AIG CEO Edward Liddy, facing tough questions from a congressional panel reviewing the government-subsidized firm's $165 million in bonus payments, said the insurance giant only handed out that money to retain key staff at its disastrous financial products division. He refused, quite noticeably, to use the B-word.
"AIG has made a set of retention payments to employees based upon a compensation system that prior management put in place at the end of '07 and the beginning of 2008," Liddy said. "This is the only way to improve AIG's ability to pay taxpayers back quickly and completely and the only way to avoid a systemic shock to the economy that the U.S. government help was meant to relieve."
"Retention payment" may lack the fat-cat connotation that "bonus" has acquired lately, but the word choice has raised eyebrows before.
On Tuesday Sen. Bob Menendez announced that he wanted the Obama administration to try to block "retention awards" designed to retain financial advisers at Morgan Stanley and Smith Barney who stayed on for a joint venture between the two companies. The New Jersey Democrat considers such a payment nothing but a "creatively titled bonus."
"These payouts constitute misuse of taxpayer money and are an insult to hardworking families who are saving every penny and changing their way of life just to get through this financial crisis," Menendez said in a statement. In a letter, Menendez asked Treasury Secretary Timothy Geithner to try to stop Morgan Stanley's retention awards along with AIG's bonuses.
But is there, as Menendez claims, essentially no difference between a bonus and retention award? Morgan Stanley maintains that its awards, nine-year forgivable loans with clawback provisions, are essential to keeping their financial advisers, who are subject to aggressive poaching by competitors. Financial industry consultants say retention awards are a necessary expense reflecting an unusually competitive recruiting climate.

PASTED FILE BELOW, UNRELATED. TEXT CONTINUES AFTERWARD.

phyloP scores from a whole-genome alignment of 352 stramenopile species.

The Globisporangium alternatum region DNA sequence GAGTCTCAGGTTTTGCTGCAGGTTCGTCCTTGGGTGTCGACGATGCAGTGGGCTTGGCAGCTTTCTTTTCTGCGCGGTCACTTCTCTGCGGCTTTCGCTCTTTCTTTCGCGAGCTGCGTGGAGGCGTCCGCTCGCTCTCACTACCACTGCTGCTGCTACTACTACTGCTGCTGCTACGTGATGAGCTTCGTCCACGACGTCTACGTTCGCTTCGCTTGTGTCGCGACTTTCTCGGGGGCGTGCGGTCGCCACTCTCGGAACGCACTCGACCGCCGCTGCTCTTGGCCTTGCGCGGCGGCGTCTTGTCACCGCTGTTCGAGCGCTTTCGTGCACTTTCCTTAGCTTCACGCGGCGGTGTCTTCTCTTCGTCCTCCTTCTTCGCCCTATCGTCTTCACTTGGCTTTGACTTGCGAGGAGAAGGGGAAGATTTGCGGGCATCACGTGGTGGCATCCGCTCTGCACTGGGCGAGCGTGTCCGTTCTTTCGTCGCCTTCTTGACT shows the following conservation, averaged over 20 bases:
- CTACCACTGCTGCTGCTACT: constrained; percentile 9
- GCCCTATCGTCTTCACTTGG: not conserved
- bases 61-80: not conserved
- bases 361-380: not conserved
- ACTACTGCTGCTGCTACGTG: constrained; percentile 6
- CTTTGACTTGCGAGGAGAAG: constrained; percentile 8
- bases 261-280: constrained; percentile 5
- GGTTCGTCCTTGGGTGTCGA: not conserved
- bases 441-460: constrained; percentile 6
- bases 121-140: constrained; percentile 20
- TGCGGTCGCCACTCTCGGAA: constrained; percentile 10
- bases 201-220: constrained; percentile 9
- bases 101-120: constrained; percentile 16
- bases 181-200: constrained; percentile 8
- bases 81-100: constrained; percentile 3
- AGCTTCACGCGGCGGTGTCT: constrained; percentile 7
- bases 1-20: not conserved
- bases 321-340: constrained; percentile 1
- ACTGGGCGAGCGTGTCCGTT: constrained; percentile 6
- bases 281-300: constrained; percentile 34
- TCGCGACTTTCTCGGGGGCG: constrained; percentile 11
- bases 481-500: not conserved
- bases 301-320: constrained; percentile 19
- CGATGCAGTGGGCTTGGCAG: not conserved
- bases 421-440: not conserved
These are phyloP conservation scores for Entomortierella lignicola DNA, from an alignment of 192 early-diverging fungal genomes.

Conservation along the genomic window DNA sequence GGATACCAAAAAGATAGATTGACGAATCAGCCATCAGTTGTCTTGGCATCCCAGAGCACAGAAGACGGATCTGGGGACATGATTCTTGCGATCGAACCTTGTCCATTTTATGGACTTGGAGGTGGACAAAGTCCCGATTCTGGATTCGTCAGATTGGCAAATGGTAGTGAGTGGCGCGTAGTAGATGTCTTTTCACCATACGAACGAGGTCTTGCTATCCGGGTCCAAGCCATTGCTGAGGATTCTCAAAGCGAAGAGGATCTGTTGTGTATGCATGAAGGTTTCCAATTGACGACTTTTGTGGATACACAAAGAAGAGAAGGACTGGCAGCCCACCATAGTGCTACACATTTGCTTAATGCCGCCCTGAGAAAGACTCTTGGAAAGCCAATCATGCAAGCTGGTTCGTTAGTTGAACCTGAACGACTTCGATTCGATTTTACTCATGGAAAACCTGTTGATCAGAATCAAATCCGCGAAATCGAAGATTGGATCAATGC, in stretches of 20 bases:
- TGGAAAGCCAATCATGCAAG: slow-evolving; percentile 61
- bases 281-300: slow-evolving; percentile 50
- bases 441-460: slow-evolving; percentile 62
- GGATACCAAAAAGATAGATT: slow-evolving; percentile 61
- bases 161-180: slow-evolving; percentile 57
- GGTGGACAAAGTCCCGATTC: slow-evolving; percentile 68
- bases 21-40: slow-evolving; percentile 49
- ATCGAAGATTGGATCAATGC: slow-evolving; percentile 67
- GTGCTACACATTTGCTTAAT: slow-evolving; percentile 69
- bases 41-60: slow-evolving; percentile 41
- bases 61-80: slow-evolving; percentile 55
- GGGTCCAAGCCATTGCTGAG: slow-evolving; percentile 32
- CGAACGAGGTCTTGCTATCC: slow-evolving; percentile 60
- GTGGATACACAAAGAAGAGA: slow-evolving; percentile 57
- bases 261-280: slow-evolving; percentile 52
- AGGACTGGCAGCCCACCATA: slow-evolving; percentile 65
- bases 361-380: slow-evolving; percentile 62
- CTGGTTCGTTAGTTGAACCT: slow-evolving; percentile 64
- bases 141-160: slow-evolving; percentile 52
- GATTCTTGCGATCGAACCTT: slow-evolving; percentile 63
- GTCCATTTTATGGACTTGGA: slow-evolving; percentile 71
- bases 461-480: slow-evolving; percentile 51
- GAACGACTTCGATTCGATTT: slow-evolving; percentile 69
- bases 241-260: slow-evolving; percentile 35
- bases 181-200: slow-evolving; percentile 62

"The need for retention packages is all about the fact that we are in the most competitive market we have ever been in for recruiting top financial advisers," says Mindy Diamond, president of Diamond Consultants, a New Jersey-based consulting firm that specializes in placing financial advisers.
"If there were no retention bonuses the level of attrition would be enormous," Diamond says. "I think [Senator Menendez] is not seeing the whole picture."
Andy Tasnady, founder of Tasnady & Associates, a consulting firm that designs compensation packages, calls Morgan Stanley's retention awards "golden handcuffs."
"Each individual adviser can be thought of as a small business unit," says Tasnady. A retention award that keeps an adviser with a firm is an investment because retaining the adviser keeps the adviser's clients' assets with the company. "The amount of the award sounds like a large amount, but spread out over the nine-year term they're getting paid it's only a small percentage of what they bring in."
Employees at AIG Financial Products are not financial advisers. And a look at the numbers shows that 20% of the "retention" money went to people who left the company.
Liddy said his company's retention awards were only for employees necessary for winding down that division. He added that he had asked award recipients to return some of the money.
"I've asked those who received retention payments in excess of $100,000 or more to return at least half of those payments," he said. "Some have already stepped forward and offered to give up 100% of their payments."
UPDATE: As a commenter points out, Liddy did, in fact, use the B-word during questioning.
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